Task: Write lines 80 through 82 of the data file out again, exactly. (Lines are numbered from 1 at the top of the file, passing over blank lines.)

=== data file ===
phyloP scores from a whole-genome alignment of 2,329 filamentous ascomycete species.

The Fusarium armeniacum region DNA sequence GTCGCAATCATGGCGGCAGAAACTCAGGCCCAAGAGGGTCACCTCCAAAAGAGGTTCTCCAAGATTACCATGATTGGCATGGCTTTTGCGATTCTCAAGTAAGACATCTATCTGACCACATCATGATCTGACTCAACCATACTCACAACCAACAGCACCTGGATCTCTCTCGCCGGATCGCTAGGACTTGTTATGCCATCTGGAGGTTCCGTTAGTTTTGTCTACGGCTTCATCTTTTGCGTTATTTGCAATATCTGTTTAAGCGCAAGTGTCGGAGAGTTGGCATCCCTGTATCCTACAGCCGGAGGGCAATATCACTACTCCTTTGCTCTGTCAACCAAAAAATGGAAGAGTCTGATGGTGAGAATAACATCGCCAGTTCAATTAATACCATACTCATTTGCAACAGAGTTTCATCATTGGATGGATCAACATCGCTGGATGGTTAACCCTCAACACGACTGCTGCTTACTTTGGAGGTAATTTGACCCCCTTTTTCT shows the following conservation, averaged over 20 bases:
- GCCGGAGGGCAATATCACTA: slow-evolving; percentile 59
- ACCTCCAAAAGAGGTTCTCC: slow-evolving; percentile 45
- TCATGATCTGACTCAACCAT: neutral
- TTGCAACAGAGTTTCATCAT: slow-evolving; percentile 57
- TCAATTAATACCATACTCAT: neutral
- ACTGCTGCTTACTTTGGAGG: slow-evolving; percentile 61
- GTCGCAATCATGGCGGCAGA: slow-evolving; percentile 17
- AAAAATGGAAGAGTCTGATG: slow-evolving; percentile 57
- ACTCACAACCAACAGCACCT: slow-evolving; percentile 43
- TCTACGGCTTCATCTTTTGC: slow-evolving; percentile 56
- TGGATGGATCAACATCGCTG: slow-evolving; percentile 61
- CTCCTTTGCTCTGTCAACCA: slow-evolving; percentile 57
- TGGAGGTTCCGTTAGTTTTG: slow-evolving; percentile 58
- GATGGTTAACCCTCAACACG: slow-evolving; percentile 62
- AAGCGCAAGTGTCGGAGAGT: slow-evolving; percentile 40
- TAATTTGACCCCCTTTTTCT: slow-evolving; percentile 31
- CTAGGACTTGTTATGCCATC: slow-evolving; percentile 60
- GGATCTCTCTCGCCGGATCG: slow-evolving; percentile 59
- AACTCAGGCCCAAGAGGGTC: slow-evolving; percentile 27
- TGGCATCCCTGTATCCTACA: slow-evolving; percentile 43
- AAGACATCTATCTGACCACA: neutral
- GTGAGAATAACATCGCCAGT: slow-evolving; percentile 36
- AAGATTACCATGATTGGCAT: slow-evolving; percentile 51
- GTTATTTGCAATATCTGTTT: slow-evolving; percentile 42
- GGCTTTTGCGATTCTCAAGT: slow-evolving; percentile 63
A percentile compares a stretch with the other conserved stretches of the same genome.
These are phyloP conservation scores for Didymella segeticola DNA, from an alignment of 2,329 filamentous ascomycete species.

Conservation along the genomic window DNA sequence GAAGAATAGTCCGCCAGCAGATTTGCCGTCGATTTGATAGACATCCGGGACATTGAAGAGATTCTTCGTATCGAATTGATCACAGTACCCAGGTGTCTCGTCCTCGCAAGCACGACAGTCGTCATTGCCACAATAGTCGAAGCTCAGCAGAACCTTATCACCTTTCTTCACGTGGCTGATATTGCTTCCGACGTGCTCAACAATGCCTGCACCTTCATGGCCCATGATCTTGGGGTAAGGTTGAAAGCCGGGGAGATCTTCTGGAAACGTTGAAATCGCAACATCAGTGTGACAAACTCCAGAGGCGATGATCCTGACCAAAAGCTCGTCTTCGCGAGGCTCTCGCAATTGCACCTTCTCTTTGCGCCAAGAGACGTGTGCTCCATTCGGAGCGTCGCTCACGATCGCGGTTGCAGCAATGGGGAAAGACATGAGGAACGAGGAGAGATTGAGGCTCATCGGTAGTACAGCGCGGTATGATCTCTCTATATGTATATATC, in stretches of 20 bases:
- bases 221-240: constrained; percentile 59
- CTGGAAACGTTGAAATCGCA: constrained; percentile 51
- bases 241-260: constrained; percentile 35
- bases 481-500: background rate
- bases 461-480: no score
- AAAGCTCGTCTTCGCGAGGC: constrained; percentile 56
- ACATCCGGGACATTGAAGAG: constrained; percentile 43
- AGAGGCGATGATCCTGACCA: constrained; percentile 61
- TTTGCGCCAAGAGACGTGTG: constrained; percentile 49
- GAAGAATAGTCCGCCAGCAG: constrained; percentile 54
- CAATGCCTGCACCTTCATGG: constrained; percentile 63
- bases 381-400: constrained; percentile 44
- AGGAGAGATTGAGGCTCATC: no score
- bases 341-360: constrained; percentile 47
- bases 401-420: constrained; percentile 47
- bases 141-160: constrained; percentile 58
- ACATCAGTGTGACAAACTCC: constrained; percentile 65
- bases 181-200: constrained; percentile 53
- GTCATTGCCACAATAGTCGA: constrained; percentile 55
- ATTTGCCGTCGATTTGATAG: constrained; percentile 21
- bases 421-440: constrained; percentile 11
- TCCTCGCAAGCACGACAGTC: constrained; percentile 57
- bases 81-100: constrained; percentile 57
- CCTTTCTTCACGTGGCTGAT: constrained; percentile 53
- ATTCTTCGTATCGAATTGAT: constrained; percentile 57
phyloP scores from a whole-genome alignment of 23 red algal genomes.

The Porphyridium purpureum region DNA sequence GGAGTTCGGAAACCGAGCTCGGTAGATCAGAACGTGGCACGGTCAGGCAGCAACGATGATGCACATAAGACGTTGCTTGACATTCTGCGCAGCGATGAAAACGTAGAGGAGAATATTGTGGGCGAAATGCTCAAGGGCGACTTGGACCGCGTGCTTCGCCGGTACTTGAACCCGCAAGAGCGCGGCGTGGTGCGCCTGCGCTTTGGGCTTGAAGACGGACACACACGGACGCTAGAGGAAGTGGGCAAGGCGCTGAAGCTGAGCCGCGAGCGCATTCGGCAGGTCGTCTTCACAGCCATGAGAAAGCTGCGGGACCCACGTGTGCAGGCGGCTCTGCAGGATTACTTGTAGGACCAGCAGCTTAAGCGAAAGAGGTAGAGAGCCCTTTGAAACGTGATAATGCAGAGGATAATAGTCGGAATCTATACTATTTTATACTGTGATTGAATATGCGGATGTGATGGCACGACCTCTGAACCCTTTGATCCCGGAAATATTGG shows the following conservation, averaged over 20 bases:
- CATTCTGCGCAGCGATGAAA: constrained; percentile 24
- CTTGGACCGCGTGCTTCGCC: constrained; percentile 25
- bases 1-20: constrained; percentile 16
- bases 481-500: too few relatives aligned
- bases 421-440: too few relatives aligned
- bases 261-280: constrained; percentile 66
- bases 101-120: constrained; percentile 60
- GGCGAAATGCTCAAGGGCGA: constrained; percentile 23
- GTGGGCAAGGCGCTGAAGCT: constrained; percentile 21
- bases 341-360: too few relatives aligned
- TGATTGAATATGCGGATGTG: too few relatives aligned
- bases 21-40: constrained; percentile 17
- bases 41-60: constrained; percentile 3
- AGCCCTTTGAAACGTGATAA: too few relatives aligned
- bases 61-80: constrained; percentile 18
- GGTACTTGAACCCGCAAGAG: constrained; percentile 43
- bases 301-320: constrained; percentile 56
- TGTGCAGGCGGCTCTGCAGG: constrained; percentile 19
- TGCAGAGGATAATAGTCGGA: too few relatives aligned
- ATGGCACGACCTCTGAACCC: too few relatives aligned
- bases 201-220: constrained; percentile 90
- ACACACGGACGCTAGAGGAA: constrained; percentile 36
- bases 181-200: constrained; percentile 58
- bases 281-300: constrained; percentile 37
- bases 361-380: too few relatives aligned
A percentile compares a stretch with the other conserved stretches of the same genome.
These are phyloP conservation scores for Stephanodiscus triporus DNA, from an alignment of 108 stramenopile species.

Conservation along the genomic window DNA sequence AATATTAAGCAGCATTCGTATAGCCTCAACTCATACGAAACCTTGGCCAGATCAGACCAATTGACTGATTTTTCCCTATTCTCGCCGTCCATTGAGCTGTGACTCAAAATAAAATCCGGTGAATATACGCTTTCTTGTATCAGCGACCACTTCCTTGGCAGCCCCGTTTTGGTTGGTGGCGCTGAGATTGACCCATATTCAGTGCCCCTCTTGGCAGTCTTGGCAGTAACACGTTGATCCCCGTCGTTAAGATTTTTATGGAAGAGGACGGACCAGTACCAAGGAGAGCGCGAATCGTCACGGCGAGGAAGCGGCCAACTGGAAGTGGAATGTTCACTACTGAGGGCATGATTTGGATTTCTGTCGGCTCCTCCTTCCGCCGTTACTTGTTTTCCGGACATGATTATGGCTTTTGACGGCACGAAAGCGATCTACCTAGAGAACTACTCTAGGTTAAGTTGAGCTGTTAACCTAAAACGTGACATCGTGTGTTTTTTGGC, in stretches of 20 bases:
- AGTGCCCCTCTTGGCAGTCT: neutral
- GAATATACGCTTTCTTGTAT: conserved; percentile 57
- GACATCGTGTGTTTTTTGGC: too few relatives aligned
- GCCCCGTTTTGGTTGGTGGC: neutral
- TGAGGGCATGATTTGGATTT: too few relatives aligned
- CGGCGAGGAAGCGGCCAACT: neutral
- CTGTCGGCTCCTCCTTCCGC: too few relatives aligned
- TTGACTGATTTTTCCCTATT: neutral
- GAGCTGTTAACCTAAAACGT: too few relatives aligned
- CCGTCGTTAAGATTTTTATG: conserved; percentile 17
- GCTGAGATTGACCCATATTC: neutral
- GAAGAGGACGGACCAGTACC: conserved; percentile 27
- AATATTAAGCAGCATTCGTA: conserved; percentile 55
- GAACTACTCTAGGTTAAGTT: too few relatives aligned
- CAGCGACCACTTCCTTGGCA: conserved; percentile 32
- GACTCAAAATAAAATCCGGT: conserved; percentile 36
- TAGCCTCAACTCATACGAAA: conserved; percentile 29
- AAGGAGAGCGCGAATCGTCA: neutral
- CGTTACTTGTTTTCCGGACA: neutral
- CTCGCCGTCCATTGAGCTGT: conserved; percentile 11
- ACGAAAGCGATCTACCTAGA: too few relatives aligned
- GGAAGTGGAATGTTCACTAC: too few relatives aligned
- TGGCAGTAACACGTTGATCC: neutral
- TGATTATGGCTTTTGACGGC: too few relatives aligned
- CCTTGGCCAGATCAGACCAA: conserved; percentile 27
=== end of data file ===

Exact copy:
- bases 181-200: constrained; percentile 58
- bases 281-300: constrained; percentile 37
- bases 361-380: too few relatives aligned